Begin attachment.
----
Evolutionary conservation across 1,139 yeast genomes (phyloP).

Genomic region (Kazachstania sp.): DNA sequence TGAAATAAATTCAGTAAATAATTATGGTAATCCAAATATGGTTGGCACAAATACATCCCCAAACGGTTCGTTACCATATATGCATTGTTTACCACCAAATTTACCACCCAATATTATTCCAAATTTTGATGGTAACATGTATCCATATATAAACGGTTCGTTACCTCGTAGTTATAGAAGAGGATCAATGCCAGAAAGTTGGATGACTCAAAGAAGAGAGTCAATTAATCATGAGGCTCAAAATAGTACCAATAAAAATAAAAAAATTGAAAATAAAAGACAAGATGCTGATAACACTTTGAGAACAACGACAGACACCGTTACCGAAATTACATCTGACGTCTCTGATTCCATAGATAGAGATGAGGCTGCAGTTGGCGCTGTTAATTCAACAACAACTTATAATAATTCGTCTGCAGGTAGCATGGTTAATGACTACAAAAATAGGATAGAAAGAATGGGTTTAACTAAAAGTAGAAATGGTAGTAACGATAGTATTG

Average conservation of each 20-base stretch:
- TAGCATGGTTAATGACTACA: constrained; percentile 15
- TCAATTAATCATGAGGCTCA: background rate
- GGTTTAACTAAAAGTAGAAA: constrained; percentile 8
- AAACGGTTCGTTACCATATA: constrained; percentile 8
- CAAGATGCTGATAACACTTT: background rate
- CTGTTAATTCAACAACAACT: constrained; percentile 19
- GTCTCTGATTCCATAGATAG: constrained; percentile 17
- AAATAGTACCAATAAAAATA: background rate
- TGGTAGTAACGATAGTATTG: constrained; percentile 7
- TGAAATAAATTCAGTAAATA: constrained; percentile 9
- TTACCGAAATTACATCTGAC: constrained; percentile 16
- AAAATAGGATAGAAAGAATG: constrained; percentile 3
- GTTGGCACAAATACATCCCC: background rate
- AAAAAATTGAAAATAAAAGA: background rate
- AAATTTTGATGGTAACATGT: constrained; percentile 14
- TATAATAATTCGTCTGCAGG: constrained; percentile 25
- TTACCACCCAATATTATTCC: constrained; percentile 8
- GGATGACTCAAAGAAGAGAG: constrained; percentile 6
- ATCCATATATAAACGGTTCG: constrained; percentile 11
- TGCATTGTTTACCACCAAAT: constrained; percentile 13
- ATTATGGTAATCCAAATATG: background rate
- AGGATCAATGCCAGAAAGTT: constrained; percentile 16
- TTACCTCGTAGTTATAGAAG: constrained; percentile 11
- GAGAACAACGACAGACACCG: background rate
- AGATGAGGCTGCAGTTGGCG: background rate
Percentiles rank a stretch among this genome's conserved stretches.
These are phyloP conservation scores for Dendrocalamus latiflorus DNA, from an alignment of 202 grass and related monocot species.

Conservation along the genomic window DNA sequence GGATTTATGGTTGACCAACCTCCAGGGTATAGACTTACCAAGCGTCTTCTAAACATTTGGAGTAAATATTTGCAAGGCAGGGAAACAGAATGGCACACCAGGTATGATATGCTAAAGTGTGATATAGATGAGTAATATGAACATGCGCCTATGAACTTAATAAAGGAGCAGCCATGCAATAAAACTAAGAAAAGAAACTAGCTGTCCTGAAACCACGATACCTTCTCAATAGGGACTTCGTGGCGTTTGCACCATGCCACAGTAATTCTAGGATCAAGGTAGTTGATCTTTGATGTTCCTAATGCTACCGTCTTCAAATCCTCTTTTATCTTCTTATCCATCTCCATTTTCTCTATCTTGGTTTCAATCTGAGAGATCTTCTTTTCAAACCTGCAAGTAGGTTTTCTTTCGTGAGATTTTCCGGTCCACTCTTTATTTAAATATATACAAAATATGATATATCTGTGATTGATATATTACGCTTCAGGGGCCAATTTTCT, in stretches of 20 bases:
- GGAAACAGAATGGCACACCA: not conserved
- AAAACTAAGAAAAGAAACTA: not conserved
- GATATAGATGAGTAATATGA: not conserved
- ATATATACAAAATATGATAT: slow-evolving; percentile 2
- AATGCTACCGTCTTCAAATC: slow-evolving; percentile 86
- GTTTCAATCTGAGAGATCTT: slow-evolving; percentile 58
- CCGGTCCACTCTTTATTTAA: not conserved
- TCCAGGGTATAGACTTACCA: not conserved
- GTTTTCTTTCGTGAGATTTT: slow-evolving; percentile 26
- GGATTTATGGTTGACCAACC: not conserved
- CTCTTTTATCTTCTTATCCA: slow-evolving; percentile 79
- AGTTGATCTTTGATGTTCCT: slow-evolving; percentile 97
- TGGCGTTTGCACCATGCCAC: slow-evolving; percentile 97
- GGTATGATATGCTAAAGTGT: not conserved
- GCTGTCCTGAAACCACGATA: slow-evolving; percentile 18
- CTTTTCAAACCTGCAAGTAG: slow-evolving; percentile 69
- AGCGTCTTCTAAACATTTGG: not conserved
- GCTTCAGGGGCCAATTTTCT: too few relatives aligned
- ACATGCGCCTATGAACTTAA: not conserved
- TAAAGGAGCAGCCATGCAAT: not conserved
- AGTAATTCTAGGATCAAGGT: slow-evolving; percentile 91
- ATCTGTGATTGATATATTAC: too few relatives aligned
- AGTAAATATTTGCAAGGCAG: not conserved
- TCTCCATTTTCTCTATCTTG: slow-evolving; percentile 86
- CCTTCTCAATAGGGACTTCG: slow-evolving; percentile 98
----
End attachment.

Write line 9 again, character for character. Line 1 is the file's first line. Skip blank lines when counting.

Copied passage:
- CTGTTAATTCAACAACAACT: constrained; percentile 19